Philadelphia, PA, November 15, 2013 Millions of families in the United States struggle to provide nutritionally adequate meals due to insufficient money or other resources. To combat food security issues, over one in seven Americans currently rely upon the Supplemental Nutrition Assistance Program (SNAP), the largest federal nutrition program, to provide monetary support for nutrition. In the past, SNAP has been shown to reduce poverty among the poorest Americans and generate economic activity. However, according to a new study from researchers at the Harvard School of Public Health in Boston, Massachusetts, SNAP benefits alone may not be enough to provide its beneficiaries with the long-term food security or dietary quality they need.
"After participating in SNAP for a few months, a substantial proportion of SNAP participants still reported marginal, low, or very low food security, which suggests that SNAP could do more to adequately address the problem of food insecurity," according to lead investigator, Dr. Eric Rimm, Associate Professor in Epidemiology and Nutrition at the Harvard School of Public Health. "Although one might hypothesize that the provision of SNAP benefits would result in the purchase and consumption of healthy foods (i.e. fruits, vegetables, whole grains), there was no appreciable improvement in dietary quality among SNAP participants after the initiation of benefits."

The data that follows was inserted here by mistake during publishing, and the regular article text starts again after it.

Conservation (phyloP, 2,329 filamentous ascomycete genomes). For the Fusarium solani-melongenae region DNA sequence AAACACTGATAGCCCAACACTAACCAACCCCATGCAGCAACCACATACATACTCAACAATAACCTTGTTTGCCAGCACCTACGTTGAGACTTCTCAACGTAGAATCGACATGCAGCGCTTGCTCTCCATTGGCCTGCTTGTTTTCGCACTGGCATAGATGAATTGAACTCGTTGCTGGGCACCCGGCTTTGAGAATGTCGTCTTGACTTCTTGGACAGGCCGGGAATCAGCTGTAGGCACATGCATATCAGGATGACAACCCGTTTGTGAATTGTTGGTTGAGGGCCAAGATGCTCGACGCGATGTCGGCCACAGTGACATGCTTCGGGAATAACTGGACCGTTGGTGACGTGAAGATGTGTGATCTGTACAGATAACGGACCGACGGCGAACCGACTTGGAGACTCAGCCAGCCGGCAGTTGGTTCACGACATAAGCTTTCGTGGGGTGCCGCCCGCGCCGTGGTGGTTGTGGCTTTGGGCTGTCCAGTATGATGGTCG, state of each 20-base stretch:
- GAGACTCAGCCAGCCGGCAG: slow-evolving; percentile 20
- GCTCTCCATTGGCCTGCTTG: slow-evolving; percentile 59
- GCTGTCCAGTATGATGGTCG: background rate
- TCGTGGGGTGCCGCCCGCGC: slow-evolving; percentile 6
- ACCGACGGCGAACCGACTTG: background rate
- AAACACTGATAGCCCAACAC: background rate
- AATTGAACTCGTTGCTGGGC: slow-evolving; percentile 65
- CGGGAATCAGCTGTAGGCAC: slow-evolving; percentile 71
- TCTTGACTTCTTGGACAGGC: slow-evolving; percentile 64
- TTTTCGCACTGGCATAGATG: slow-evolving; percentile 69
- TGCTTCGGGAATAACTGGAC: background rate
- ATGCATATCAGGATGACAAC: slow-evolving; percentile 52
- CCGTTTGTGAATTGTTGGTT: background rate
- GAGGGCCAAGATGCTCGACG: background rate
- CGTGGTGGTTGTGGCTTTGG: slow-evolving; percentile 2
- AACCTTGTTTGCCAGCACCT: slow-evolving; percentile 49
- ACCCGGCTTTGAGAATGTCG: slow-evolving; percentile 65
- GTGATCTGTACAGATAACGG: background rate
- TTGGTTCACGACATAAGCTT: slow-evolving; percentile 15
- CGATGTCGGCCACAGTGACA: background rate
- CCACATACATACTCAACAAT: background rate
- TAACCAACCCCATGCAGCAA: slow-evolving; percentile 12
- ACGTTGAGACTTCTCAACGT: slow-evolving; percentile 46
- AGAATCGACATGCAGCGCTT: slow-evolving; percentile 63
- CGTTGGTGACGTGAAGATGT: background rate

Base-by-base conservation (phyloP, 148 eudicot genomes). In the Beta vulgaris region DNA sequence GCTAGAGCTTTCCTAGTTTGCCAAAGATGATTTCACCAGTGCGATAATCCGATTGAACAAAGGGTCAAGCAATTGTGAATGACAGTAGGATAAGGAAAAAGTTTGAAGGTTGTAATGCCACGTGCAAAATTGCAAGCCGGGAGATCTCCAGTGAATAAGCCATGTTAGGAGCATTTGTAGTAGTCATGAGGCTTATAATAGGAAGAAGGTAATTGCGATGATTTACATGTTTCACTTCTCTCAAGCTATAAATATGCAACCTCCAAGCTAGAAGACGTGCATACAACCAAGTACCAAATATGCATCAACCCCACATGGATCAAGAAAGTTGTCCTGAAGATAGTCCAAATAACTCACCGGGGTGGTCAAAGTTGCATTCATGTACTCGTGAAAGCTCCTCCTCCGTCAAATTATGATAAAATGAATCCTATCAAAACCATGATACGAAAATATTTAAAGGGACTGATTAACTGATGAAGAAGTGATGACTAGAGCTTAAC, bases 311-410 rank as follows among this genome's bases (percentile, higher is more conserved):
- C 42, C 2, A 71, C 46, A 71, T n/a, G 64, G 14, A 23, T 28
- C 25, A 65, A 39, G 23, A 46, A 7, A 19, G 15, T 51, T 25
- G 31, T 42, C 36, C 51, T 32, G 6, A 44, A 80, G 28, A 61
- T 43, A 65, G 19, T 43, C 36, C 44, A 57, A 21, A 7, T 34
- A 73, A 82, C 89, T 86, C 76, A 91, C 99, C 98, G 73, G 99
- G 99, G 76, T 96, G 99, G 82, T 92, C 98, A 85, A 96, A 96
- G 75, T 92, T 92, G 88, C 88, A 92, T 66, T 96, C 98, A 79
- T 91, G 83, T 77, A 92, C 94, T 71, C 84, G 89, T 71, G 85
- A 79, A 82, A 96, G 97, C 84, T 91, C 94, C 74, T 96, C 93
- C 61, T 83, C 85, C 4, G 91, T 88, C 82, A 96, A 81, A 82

The study included 107 low-income adults from Massachusetts, all of whom had requested SNAP application assistance from Project Bread, a non-profit statewide anti-hunger organization. New SNAP participants were more likely to be non-White, normal weight, of lower household food security, and with lower dietary quality scores than low-income study participants who did not receive SNAP benefits. Dr. Rimm and his colleagues found a small improvement in food security for both SNAP participants and nonparticipants after the three-month study, but no significant
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Elsevier Health Sciences